The Ministry of Justice (MoJ) and the Office of the Public Guardian (OPG) recently launched a 12-week consultation on how to modernise Lasting Powers of Attorney (LPAs).
The joint ambition is to improve the process of making and registering LPAs with a particular focus on use of digital technologies. This sounds like a sensible aim - both clients and professionals will attest to the challenges posed by the lengthy LPA forms and the challenges of dealing with the OPG.
The consultation document details seven proposals, including:
- replacing the witness function by using encrypted data to capture donor and attorney information.
- checking LPAs digitally as they are being made, to reduce the chance of rejection by the OPG later.
- clarifying and streamlining the objection process to help reduce the time it takes to create and register the LPA.
Many professionals will remember with some affection the short and easy to prepare Enduring Powers of Attorney which were replaced in 2007 by LPAs. LPAs were to be more flexible and provide more safeguards against abuse. Perhaps the consultation can find some middle ground combining the best features of both systems together with the application of modern technology.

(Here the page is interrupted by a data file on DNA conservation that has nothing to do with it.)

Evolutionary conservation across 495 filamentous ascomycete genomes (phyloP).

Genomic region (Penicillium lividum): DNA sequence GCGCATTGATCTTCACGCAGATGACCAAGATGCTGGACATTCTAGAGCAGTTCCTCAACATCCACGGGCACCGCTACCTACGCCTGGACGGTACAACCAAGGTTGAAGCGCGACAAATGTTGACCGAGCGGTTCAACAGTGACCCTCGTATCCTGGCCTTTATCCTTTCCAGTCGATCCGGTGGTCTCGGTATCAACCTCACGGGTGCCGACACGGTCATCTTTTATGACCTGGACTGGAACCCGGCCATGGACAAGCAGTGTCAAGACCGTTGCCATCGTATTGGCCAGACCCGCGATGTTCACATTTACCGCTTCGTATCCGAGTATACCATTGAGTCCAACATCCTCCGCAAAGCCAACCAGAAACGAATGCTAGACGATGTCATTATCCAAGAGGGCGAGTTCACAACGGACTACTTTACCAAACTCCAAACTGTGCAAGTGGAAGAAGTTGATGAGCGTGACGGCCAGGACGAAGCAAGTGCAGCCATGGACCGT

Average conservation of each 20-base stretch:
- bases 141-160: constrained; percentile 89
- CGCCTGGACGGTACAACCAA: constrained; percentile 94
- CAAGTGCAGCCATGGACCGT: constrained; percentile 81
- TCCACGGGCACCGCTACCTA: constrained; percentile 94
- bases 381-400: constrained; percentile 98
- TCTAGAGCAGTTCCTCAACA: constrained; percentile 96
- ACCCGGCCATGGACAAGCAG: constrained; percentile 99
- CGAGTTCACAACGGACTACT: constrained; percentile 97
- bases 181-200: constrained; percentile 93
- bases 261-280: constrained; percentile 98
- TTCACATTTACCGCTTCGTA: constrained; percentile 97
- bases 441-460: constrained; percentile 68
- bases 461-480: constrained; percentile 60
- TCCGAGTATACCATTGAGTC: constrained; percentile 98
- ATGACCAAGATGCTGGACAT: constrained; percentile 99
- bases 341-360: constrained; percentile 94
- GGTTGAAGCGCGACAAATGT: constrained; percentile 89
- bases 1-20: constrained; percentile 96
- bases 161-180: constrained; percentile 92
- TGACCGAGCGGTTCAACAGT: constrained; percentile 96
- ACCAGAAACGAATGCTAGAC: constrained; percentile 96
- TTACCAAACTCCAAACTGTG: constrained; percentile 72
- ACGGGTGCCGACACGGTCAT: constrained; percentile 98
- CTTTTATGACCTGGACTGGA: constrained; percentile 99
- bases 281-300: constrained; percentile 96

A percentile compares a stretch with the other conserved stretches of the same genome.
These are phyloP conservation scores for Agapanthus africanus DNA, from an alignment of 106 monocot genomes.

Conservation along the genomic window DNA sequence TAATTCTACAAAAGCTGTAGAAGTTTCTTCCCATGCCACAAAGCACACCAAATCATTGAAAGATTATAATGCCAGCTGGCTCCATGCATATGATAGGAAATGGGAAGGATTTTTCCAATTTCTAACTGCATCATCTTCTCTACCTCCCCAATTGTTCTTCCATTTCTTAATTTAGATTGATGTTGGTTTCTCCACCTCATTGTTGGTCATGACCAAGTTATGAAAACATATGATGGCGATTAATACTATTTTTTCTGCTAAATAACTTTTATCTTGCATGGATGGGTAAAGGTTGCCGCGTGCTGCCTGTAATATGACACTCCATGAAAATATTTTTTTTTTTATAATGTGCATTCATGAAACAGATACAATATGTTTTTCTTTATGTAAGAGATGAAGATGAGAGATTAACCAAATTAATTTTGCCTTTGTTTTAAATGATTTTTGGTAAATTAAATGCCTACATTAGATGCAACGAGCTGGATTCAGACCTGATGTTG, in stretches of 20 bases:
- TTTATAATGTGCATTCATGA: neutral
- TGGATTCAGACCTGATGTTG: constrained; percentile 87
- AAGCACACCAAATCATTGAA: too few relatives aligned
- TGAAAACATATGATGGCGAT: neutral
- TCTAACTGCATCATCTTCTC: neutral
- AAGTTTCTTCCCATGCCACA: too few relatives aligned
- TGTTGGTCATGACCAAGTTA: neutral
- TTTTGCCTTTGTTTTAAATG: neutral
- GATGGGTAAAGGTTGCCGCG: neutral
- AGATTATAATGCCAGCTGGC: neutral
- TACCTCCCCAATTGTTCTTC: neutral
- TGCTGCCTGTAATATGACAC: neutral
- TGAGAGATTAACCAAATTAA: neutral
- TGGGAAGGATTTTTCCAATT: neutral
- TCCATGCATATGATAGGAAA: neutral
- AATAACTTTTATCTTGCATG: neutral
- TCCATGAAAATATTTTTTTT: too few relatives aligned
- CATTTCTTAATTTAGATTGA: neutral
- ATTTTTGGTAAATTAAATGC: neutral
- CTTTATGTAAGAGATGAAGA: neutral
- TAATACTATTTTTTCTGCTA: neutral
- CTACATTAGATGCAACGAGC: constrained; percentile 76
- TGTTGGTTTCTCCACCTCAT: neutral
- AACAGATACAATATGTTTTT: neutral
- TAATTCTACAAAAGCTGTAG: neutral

We will submit our professional feedback on the proposals as part of the consultation, but in the meantime if you have any questions on LPAs or any of the topics raised in this article, please do get in touch with your usual Burges Salmon contact.
Justice Minister, Alex Chalk MP, said: A lasting power of attorney provides comfort and security to millions of people as they plan for old age. These changes will make the service quicker to use, easy to access and even more secure from fraud.